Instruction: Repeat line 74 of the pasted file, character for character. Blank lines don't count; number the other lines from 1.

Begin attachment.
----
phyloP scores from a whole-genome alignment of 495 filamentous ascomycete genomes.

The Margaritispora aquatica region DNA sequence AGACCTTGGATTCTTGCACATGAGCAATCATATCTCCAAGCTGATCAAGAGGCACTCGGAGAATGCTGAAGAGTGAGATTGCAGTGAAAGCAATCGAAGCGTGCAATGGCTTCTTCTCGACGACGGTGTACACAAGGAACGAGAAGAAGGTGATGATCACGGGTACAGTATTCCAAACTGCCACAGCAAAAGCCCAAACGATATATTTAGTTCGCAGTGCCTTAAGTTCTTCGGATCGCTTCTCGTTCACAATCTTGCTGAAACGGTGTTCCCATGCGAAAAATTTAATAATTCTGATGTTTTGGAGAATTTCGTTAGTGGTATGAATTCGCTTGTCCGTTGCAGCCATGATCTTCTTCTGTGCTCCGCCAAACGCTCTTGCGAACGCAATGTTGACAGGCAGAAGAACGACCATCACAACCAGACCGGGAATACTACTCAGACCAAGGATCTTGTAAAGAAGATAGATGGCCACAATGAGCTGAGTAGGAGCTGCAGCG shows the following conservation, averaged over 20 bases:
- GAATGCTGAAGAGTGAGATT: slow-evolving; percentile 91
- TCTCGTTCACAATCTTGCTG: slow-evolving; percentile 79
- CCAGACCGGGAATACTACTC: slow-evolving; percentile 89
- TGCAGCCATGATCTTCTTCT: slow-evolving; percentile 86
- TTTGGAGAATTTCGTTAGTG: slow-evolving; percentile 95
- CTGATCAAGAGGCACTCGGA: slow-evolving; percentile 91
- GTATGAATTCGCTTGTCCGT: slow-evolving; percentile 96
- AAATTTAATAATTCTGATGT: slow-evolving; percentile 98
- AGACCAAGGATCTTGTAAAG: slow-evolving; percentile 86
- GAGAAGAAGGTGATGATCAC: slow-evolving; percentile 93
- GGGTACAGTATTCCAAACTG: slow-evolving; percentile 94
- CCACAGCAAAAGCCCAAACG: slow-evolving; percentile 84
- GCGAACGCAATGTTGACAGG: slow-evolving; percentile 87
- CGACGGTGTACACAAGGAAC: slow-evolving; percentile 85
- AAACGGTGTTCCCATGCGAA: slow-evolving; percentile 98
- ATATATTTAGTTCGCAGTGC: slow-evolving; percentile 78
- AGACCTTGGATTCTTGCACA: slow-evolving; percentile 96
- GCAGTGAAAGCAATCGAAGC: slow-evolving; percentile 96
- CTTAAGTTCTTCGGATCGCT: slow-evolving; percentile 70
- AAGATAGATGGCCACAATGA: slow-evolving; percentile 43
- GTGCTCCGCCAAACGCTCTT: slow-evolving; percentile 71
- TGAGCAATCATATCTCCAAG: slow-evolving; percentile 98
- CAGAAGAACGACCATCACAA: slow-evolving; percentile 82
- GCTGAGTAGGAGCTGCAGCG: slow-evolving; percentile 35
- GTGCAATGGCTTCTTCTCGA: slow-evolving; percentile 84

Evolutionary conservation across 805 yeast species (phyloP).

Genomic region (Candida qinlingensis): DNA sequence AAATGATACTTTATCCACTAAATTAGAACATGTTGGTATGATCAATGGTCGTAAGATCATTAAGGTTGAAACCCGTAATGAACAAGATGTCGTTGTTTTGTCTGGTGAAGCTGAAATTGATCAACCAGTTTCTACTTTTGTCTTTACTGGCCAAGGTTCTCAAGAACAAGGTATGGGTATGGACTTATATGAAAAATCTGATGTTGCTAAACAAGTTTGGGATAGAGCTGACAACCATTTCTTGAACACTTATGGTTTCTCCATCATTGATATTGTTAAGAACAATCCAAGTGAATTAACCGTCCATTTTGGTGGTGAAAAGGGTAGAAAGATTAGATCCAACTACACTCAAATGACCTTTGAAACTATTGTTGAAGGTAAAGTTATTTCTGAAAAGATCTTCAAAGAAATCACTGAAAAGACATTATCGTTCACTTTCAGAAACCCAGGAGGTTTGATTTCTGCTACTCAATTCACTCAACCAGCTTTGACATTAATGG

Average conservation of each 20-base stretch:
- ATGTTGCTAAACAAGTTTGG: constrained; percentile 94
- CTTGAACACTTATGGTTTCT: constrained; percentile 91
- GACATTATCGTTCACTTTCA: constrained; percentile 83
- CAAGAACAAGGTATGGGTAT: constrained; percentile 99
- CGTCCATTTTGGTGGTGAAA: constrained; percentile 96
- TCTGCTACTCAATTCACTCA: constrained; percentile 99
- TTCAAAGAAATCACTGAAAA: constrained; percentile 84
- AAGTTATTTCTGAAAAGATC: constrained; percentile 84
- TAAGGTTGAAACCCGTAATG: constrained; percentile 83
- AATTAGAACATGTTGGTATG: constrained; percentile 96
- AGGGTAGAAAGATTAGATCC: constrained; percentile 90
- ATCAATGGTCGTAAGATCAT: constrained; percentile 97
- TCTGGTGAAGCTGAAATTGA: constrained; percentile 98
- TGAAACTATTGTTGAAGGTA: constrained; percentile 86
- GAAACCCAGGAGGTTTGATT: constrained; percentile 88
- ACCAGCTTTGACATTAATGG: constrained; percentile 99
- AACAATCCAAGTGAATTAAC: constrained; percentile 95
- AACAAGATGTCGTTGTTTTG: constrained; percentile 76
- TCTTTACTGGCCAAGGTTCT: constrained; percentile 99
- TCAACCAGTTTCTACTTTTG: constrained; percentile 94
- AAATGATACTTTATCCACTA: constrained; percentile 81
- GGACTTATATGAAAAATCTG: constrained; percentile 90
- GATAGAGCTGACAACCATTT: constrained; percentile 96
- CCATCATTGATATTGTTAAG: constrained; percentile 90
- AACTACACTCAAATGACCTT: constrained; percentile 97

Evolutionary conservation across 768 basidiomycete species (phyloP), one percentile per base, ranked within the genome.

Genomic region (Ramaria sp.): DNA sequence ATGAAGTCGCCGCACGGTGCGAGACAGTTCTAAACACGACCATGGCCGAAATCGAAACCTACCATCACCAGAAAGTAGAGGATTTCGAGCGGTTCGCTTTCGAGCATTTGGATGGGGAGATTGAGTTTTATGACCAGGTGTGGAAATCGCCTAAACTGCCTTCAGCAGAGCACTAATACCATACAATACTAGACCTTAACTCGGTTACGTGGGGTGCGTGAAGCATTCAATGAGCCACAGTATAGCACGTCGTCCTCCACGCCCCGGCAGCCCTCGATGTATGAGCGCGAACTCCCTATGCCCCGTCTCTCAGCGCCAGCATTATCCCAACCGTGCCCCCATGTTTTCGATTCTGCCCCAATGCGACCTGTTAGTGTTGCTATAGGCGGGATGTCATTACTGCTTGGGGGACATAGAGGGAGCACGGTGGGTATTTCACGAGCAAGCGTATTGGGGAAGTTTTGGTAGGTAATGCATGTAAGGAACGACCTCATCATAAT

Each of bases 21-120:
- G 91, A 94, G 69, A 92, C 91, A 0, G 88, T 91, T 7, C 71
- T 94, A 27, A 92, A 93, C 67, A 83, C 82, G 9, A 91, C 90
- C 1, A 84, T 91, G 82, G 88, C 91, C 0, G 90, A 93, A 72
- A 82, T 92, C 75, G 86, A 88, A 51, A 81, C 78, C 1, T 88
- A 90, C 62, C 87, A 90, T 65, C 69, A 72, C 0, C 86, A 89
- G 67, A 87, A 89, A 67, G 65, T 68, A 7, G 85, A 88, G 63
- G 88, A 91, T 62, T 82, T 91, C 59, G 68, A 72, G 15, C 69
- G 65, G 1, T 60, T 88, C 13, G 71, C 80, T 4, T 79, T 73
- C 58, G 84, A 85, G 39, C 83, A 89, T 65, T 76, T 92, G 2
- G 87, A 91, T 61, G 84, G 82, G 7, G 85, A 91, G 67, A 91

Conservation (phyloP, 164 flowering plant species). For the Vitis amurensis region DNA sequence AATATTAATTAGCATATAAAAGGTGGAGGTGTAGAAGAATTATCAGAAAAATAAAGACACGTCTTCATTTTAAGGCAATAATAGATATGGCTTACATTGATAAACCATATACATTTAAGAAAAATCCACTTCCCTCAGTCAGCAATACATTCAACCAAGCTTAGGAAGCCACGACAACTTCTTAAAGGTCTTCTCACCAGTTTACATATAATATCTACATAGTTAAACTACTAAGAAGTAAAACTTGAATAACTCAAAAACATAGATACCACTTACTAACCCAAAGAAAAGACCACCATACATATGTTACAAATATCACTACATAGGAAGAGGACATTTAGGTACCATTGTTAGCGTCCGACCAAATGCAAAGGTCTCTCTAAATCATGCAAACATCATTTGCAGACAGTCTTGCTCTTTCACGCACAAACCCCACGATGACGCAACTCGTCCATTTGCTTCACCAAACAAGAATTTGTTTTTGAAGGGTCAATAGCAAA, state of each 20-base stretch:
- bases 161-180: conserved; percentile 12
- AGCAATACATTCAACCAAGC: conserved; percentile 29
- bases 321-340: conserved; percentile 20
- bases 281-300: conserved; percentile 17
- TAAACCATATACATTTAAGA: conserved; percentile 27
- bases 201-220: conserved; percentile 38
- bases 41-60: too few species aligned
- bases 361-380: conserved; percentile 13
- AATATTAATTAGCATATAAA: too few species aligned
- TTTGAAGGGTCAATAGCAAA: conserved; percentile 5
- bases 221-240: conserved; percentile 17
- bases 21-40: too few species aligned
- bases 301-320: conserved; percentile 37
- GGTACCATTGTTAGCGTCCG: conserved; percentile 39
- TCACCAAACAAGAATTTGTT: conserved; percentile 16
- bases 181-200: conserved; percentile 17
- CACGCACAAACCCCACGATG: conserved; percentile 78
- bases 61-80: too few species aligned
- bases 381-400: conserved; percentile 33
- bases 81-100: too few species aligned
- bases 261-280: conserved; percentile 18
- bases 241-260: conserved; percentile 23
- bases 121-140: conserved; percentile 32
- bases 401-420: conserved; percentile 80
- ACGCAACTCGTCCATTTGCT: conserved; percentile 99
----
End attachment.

- TAAACCATATACATTTAAGA: conserved; percentile 27